The Journal of clinical psychiatry, vol. 55 (1994) pp. 33-51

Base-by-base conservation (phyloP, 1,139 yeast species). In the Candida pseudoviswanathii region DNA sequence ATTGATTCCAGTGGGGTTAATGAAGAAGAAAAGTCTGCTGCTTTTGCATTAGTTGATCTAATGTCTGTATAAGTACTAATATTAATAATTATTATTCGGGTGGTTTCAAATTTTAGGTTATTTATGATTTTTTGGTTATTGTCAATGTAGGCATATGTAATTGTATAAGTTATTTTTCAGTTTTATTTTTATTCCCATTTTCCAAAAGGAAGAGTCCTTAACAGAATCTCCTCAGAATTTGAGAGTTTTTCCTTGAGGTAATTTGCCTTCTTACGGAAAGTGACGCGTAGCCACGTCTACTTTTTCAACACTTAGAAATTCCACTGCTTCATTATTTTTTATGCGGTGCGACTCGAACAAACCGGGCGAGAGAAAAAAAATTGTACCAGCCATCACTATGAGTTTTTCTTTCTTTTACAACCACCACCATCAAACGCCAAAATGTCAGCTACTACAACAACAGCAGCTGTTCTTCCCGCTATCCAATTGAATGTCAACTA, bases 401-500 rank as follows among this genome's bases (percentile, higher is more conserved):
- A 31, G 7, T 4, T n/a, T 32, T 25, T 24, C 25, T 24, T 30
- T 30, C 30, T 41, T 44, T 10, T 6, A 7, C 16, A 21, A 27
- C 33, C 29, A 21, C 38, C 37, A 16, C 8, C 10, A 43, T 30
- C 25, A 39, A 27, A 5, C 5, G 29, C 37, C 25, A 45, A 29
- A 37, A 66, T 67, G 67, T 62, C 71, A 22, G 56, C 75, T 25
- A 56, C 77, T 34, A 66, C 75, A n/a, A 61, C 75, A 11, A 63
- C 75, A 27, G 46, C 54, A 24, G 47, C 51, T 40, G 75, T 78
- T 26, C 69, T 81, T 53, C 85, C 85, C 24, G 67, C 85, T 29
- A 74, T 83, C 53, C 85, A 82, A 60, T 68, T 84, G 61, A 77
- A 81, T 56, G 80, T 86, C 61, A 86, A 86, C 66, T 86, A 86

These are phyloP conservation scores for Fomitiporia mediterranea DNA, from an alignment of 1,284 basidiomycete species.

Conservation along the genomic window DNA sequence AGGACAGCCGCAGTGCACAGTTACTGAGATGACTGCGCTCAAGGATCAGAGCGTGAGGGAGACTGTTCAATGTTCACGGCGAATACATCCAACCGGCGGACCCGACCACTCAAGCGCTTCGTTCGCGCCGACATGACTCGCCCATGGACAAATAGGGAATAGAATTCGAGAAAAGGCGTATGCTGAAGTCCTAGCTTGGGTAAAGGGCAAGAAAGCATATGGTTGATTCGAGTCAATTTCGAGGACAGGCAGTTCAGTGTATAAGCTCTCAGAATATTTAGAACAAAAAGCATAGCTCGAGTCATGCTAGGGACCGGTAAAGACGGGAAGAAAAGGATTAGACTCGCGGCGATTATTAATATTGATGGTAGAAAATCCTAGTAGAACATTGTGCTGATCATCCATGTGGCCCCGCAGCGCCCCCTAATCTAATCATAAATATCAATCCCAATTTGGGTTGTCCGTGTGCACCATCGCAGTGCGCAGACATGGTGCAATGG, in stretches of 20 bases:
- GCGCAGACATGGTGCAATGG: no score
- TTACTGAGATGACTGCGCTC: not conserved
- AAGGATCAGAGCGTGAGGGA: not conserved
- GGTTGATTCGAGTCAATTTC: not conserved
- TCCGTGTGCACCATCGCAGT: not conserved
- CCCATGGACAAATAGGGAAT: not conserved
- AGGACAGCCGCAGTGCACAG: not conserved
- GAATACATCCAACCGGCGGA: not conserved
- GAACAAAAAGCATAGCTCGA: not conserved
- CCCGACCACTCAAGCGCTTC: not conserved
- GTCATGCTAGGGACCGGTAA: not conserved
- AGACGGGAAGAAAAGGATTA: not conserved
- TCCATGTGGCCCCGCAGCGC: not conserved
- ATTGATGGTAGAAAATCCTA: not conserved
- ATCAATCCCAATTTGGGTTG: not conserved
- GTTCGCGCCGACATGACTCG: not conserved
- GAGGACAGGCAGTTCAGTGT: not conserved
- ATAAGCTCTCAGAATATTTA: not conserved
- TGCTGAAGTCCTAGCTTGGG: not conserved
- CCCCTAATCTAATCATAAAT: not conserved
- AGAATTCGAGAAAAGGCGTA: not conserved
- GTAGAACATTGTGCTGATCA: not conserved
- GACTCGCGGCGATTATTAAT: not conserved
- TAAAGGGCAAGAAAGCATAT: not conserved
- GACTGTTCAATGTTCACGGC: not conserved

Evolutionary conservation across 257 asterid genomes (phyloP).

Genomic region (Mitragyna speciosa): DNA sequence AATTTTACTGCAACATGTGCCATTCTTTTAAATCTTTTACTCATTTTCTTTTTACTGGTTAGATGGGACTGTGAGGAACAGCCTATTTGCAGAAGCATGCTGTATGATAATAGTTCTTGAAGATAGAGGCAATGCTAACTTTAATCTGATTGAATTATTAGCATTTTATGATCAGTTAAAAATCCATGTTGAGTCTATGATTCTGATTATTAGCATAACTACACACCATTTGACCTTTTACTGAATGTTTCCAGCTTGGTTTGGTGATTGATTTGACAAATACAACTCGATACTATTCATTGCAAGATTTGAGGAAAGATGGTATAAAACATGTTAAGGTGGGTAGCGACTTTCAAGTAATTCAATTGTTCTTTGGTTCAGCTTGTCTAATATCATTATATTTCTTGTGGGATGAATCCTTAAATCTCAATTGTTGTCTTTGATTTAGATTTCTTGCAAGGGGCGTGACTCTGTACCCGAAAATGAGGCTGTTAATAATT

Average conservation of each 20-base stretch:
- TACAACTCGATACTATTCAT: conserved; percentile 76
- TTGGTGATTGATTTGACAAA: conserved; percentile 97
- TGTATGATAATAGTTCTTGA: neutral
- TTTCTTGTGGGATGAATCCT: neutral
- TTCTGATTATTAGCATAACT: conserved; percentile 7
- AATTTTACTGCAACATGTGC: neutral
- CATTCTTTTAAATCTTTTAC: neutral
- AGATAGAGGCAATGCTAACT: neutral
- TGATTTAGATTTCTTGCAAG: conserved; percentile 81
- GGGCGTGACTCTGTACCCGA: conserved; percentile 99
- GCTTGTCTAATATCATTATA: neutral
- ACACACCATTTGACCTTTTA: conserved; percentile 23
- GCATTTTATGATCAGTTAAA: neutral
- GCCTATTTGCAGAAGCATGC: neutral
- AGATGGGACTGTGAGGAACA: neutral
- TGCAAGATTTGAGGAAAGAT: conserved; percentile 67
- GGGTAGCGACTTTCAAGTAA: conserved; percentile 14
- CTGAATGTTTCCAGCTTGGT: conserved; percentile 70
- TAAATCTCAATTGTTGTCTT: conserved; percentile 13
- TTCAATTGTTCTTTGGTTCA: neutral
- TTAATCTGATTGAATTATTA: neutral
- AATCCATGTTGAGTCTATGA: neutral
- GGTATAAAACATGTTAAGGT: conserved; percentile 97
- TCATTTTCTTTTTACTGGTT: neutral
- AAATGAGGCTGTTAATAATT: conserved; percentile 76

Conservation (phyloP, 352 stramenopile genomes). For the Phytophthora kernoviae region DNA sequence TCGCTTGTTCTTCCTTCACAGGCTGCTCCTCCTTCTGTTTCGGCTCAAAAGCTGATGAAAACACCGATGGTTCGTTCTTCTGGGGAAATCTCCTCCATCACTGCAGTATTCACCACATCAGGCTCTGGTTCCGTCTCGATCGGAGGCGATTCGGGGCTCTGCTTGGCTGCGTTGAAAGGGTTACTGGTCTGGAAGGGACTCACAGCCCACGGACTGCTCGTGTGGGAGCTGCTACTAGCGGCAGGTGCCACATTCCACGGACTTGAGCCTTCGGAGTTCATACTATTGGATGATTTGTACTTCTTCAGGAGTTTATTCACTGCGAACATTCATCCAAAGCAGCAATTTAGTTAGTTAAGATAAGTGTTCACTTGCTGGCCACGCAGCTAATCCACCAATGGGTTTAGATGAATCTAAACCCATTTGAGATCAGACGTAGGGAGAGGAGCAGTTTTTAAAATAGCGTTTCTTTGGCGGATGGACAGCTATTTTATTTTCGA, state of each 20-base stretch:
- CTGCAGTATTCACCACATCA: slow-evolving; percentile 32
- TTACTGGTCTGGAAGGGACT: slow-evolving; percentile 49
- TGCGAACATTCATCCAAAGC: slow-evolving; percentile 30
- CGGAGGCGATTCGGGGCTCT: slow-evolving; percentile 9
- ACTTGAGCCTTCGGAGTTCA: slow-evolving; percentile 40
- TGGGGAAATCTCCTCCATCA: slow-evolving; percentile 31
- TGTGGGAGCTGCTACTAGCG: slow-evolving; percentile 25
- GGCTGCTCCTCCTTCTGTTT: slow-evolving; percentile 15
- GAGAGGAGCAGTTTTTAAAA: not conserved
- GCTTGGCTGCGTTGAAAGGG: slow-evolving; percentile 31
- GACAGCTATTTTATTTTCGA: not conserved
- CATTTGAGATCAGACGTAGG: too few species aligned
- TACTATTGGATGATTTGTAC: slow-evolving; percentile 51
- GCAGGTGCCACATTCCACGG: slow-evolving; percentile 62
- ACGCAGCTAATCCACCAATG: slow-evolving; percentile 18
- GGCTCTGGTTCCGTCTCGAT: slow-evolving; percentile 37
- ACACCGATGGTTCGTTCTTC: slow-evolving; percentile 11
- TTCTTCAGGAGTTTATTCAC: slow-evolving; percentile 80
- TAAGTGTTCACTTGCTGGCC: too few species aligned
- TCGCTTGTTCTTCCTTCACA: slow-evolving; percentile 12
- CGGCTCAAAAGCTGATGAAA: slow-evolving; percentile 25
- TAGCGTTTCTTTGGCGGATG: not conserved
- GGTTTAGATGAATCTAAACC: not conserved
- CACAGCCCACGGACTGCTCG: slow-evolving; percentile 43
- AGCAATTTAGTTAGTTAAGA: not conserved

A wide range of psychiatric and medical disorders have been hypothesized to be related to obsessive compulsive disorder (OCD) and thus, together, to form a family of disorders known as obsessive compulsive (or OCD) spectrum disorder. The grouping of these conditions is based on their phenomenological similarities with OCD (i.e., obsessive thinking and/or compulsive behaviors), as well as their having courses of illness, comorbidity and family history patterns, biological abnormalities, and treatment responses similar to OCD. Proposed OCD spectrum disorders have included body dysmorphic disorder, hypochondriasis, anorexia nervosa, trichotillomania, and some forms of delusional disorder, among others. However, conditions with impulsive features have also been hypothesized to belong to this family, including impulse control disorders in general, paraphilias and nonparaphilic sexual addictions, bulimia nervosa and binge eating disorder, and Tourette's disorder. We review the evidence supporting the grouping of these conditions into an OCD spectrum disorder family. We conclude that these disorders are different in some ways from OCD, but that they also have many similarities with OCD, and may therefore be related to one another and to OCD. In addition, we hypothesize that some of the differences among them may be explained in part by variation along a dimension of compulsivity versus impulsivity. Finally, because most of these conditions appear to be related to mood disorder, we hypothesize that the OCD spectrum disorder family may belong to the larger family of affective spectrum disorder.
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